The Republic of Ireland is the second highest gross domestic product per capita in the EU after Luxembourg, thanks to a favourable corporate tax system and membership of the European single market.  About 85% of Ireland`s freight exports worldwide are from ports in the UK, about half of which are destined for the UK, while half continue to the EU via Dover and Calais.  The UK`s use as a “land bridge” is rapid (it takes 10.5 hours for the Dublin-Holyhead-Dover-Calais route), but could be compromised by customs checks in Wales and Calais in a Brexit without agreement. Indeed, in the absence of trade agreements, the trade relationship between the United Kingdom and the EU (including the Republic) would amount to membership of the World Trade Organization (WTO). They stipulate that the same tariffs and tariffs must be applied indiscriminately among all WTO members (the most favoured nation`s criterion), unless some members have a trade agreement.  This principle would also apply to trade across land borders in Ireland in the absence of a trade agreement. If the UK were to leave the EU without “any agreement” (if the draft withdrawal agreement is not approved by Parliament), Northern Ireland (under the UK) would have different customs and regulatory standards than Ireland (under the EU). This means that customs controls on goods must be imported at the border, which could create a “hard border” with physical infrastructure such as cameras or guard posts. This would undermine the principle of North-South cooperation as defined in the Good Friday Agreement. This protocol was strongly rejected by the Democratic Unionist Party, which saw it as a weakening of Northern Ireland`s place in the United Kingdom and is seen by a number of commentators as the main reason why the withdrawal agreement was not ratified by the United Kingdom Parliament.    Since 2018, the DUP has stated that the anti-Northern Ireland ruling must be withdrawn from the Brexit withdrawal agreement if it were to continue to support the Conservative government in the House of Commons although the party has stated that it is open to limiting backstops over time.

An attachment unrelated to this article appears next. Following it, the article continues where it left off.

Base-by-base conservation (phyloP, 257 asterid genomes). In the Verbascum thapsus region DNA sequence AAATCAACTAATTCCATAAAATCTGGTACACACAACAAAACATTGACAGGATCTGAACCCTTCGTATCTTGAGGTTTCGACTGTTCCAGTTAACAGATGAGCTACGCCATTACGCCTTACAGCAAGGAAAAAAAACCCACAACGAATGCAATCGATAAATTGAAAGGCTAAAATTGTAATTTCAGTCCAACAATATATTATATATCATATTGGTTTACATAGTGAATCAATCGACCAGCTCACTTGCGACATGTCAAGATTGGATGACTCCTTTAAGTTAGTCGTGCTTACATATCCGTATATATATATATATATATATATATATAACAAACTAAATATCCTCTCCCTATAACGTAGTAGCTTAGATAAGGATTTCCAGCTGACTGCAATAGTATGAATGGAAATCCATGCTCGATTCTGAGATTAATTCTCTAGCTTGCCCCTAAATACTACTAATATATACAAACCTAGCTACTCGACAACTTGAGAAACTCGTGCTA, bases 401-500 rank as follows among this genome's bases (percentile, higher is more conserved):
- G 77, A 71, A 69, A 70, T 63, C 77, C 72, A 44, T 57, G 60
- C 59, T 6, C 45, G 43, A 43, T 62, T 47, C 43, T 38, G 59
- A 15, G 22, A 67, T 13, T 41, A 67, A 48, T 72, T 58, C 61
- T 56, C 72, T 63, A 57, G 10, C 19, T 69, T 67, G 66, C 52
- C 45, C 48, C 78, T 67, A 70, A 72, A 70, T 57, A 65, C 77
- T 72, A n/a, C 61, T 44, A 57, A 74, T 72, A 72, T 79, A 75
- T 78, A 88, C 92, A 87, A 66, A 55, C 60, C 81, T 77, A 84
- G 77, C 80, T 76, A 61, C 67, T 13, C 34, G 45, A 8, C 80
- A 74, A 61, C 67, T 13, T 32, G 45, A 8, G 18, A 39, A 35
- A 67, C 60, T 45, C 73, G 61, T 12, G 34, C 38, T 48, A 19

However, it also recognises that the backstop would also not be a “comfortable resting place” for the EU, as it offers the UK, and in particular Northern Ireland, access to the single market, but without a large number of obligations arising from membership, including payments to the EU budget. It also argues that the EU could face legal challenges if the backstop continues, as Article 50 does not foresee lasting future relations. The withdrawal agreement and the new “instrument” on the backstop were rejected by Parliament in March 2019. The withdrawal agreement was rejected a third time at the end of the month. The Irish border has been described as a “backstop” by both the UK and the EU because of its importance to the peace process in Northern Ireland. The Good Friday Agreement of 1998 was a key element of this peace process. One of the three main points of the agreement was the creation of infrastructure for “North-South cooperation” between the Irish government and the new Northern Ireland Assembly. Prime Minister Boris Johnson says he is determined to “get rid” of the backstop, calling it “anti-democratic.” In April 2019, a report commissioned by the German Greens concluded that the backstop could allow the UK to undermine EU standards on the environment, consumption and work due to a lack of sufficiently detailed controls.  The full board was published at a later date and shows that the “backstop” conditions could mean that the Uk could face “long and repeated rounds of negotiations”.  In March 2019, further notices were issued that the Vienna Convention on Treaty Law could be used if it turned out that the backstop had a “socially destabilizing effect on Northern Ireland”.  Under the draft withdrawal agreement, the United Kingdom would enter a “perio